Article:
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America's dark history: Louisville commemorates 400 years since birth of slavery

The Louisville community commemorated the first enslaved Africans who were brought to North American colonies 400 years ago this month.

LOUISVILLE, Ky. — It is a shameful part of American history that shaped the country forever. The first enslaved Africans who were brought to North American colonies arrived 400 years ago this month.

Even centuries later, the country is still healing and working to move forward. 

"There are some whites who live today and say 'well I wasn't a part of that' but yet they reaped the benefits of the things that slavery built which is poverty among the black community, but wealth in the white community," president of the National Baptist Convention of America, Dr. Samuel Tolbert said.

The Louisville community gathered at St. Stephen Baptist Church Tuesday commemorating the 400th anniversary of when enslaved Africans first arrived to America. 

"We can't ignore and act like it did not happen," Tolbert said. 

During the event a group reenacted documented testimonies from twelve enslaved Africans. They highlighted the pain and suffering after families and children were separated.

"[This commemoration] is kind of a celebration, but a somber celebration marking 400 years," co-chair of Empower West Louisville, Dr. Joe Phelps said. "We're coming together here as black and white because this isn't black history – this is black and white history."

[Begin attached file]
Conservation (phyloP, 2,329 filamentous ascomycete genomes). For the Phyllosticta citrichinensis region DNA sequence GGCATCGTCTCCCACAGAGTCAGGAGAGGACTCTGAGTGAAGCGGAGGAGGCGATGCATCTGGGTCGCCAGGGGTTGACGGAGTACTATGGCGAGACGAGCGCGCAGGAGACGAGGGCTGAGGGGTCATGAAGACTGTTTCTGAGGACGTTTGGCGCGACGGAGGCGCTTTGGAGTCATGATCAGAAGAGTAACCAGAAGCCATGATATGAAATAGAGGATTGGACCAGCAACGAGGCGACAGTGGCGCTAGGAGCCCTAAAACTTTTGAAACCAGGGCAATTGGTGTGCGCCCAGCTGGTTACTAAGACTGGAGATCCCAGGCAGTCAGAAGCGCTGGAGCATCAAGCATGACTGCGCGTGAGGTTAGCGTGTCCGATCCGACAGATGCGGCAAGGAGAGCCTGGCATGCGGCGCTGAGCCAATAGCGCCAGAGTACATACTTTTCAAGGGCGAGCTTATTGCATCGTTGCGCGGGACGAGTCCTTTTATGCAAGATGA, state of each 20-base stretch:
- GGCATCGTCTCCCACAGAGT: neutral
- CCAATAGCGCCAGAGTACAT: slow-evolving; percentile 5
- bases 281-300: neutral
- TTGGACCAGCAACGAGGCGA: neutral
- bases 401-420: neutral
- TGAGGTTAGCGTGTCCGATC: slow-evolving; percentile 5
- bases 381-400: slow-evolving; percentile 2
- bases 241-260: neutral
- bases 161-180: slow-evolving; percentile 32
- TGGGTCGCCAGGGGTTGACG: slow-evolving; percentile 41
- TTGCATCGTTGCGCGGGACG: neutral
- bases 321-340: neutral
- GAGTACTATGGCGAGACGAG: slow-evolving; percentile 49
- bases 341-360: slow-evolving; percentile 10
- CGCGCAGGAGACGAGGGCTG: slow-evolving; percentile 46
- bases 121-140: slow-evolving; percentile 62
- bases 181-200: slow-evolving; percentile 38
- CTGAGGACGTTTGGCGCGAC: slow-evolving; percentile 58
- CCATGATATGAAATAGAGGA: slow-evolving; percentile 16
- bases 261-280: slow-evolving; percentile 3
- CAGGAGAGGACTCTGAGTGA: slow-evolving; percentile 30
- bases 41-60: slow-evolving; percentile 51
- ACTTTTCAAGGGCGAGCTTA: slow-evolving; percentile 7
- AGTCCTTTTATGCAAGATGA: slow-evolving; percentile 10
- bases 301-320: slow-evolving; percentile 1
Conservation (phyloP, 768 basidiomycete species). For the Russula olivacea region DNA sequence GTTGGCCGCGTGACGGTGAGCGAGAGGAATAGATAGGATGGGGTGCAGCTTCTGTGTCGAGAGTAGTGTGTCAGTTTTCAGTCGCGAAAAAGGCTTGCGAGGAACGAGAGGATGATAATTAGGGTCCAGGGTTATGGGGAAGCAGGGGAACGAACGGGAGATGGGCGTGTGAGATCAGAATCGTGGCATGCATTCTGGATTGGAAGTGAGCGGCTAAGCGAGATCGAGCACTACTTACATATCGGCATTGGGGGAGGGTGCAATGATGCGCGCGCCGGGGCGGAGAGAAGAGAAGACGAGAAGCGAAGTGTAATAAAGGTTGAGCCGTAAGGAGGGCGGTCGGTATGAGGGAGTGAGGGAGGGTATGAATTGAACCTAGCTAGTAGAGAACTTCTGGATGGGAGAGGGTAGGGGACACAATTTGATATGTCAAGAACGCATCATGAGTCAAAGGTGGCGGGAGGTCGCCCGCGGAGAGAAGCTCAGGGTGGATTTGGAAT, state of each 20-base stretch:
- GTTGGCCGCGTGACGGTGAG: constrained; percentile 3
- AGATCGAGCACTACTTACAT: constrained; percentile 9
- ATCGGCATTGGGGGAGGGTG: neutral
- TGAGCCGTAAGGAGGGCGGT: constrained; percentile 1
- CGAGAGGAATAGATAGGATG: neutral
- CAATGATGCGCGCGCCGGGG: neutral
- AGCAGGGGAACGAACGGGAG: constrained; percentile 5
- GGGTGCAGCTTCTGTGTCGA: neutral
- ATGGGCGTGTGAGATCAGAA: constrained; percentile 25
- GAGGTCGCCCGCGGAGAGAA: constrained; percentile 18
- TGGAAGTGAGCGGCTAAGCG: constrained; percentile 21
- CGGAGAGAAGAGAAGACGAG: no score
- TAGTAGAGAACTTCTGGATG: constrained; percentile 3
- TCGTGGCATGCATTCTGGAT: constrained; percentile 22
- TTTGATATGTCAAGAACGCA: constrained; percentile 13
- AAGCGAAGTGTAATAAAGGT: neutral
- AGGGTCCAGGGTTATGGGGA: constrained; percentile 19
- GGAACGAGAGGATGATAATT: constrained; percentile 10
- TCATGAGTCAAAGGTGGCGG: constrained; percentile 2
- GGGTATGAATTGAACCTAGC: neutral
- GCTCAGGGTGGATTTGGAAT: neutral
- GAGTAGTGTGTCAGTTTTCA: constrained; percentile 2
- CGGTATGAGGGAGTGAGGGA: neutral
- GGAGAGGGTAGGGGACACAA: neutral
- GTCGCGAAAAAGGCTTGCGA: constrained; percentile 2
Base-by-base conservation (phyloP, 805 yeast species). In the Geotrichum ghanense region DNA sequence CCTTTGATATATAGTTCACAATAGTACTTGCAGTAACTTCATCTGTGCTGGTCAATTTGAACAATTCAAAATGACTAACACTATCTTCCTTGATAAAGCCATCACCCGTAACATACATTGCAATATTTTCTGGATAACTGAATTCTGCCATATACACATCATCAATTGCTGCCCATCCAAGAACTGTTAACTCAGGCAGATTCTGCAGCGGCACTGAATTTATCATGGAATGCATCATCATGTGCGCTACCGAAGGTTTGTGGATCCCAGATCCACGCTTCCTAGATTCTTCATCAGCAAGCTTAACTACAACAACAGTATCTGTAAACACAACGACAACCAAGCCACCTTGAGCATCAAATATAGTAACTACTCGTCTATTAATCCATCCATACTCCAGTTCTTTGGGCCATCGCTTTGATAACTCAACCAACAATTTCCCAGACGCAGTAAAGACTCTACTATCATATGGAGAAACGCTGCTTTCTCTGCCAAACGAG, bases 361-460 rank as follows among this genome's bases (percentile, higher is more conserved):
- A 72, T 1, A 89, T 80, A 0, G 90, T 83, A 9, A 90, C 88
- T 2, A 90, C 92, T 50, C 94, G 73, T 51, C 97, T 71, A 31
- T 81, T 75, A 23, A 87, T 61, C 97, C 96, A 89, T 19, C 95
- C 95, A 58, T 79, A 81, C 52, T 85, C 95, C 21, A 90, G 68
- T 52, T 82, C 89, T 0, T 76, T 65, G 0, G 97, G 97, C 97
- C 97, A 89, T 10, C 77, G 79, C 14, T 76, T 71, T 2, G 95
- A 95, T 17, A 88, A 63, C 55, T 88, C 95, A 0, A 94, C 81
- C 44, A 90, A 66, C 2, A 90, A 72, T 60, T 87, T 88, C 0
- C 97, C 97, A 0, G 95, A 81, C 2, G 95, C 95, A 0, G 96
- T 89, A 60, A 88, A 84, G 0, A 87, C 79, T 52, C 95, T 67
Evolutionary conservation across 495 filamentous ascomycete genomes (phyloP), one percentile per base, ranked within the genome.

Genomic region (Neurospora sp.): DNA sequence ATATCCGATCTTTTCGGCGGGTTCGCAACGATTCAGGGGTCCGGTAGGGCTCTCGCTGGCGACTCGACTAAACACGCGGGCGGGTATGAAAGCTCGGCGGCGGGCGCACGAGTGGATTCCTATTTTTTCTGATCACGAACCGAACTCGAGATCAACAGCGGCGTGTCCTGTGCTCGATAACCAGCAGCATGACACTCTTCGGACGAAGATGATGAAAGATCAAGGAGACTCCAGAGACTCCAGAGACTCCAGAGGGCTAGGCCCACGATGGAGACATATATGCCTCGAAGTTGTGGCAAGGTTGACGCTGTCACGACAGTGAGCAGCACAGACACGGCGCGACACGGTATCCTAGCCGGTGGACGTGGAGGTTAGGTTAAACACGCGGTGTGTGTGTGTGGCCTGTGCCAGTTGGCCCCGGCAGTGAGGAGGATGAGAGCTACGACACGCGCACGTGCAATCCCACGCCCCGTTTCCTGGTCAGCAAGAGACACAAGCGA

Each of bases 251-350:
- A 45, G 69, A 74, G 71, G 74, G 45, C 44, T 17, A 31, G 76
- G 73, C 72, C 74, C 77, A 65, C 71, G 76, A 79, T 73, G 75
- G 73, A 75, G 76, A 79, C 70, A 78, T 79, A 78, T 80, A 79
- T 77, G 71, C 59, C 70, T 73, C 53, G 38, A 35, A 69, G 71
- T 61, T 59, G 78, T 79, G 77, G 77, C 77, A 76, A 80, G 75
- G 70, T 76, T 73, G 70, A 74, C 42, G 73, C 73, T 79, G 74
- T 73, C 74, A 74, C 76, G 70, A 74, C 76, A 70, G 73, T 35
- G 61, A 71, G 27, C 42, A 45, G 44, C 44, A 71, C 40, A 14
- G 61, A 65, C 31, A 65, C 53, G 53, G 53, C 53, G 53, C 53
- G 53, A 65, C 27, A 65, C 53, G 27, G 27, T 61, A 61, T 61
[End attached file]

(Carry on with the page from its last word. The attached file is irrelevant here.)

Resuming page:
Records show the history began with the first slave named Angela from Angola who was brought to a settlement known today as Jamestown, Virginia. Angela was followed by Africans who arrived as captives on a ship in 1619 – ushering the era of American slavery. 

"White America has historically taken more than its share of the world's wealth while Black America has languished," Phelps said.

Tuesday's sight was impossible to see 400 years ago, or even 50 years ago. Blacks, whites, and people from all backgrounds gathered to acknowledge the damage done, but most of all, shared and asked for forgiveness. 

"We won't repair it all in one generation -- it took 400 years to create the mess we're in," Phelps said. "It's going to take generations, but we have our day and our time to do what we can and I hope when we leave here we say we're trying, we're looking, we're asking, and we actually are naming ways to make repairs."  

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